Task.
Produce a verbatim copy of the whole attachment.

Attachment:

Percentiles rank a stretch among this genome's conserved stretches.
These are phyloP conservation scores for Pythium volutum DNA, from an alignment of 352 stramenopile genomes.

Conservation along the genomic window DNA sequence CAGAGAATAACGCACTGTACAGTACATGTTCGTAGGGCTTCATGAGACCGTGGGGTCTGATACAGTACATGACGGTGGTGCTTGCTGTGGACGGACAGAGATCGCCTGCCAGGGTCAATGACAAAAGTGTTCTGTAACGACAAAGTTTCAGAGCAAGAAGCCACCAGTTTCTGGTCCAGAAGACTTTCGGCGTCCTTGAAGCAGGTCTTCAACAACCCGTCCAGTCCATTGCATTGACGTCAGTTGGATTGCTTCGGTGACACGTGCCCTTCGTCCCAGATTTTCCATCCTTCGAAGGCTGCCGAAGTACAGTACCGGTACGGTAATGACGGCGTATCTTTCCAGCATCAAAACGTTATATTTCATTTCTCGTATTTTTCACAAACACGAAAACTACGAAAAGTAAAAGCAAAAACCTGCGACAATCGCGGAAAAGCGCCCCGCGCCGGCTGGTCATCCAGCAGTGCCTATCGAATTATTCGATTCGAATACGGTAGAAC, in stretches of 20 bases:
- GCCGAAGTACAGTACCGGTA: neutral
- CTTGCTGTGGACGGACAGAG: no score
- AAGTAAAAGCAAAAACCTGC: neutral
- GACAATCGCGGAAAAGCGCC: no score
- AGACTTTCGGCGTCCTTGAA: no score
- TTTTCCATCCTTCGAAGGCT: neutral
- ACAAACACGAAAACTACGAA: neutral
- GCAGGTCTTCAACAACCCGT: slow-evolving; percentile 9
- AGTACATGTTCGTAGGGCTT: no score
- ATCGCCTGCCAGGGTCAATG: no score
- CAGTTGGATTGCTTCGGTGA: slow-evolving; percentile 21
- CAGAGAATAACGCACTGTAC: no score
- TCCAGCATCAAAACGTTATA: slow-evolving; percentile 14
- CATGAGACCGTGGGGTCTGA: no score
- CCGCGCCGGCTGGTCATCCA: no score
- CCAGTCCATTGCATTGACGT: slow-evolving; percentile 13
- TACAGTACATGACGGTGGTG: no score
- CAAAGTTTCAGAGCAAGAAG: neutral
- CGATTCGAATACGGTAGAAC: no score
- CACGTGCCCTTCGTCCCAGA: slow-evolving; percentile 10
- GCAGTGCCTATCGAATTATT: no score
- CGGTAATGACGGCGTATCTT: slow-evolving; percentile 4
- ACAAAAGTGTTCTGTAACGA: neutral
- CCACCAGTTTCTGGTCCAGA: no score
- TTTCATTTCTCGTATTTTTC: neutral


Percentiles rank a stretch among this genome's conserved stretches.
These are phyloP conservation scores for Pythium volutum DNA, from an alignment of 352 stramenopile genomes.

Conservation along the genomic window DNA sequence CAGAGAATAACGCACTGTACAGTACATGTTCGTAGGGCTTCATGAGACCGTGGGGTCTGATACAGTACATGACGGTGGTGCTTGCTGTGGACGGACAGAGATCGCCTGCCAGGGTCAATGACAAAAGTGTTCTGTAACGACAAAGTTTCAGAGCAAGAAGCCACCAGTTTCTGGTCCAGAAGACTTTCGGCGTCCTTGAAGCAGGTCTTCAACAACCCGTCCAGTCCATTGCATTGACGTCAGTTGGATTGCTTCGGTGACACGTGCCCTTCGTCCCAGATTTTCCATCCTTCGAAGGCTGCCGAAGTACAGTACCGGTACGGTAATGACGGCGTATCTTTCCAGCATCAAAACGTTATATTTCATTTCTCGTATTTTTCACAAACACGAAAACTACGAAAAGTAAAAGCAAAAACCTGCGACAATCGCGGAAAAGCGCCCCGCGCCGGCTGGTCATCCAGCAGTGCCTATCGAATTATTCGATTCGAATACGGTAGAAC, in stretches of 20 bases:
- GCCGAAGTACAGTACCGGTA: neutral
- CTTGCTGTGGACGGACAGAG: no score
- AAGTAAAAGCAAAAACCTGC: neutral
- GACAATCGCGGAAAAGCGCC: no score
- AGACTTTCGGCGTCCTTGAA: no score
- TTTTCCATCCTTCGAAGGCT: neutral
- ACAAACACGAAAACTACGAA: neutral
- GCAGGTCTTCAACAACCCGT: slow-evolving; percentile 9
- AGTACATGTTCGTAGGGCTT: no score
- ATCGCCTGCCAGGGTCAATG: no score
- CAGTTGGATTGCTTCGGTGA: slow-evolving; percentile 21
- CAGAGAATAACGCACTGTAC: no score
- TCCAGCATCAAAACGTTATA: slow-evolving; percentile 14
- CATGAGACCGTGGGGTCTGA: no score
- CCGCGCCGGCTGGTCATCCA: no score
- CCAGTCCATTGCATTGACGT: slow-evolving; percentile 13
- TACAGTACATGACGGTGGTG: no score
- CAAAGTTTCAGAGCAAGAAG: neutral
- CGATTCGAATACGGTAGAAC: no score
- CACGTGCCCTTCGTCCCAGA: slow-evolving; percentile 10
- GCAGTGCCTATCGAATTATT: no score
- CGGTAATGACGGCGTATCTT: slow-evolving; percentile 4
- ACAAAAGTGTTCTGTAACGA: neutral
- CCACCAGTTTCTGGTCCAGA: no score
- TTTCATTTCTCGTATTTTTC: neutral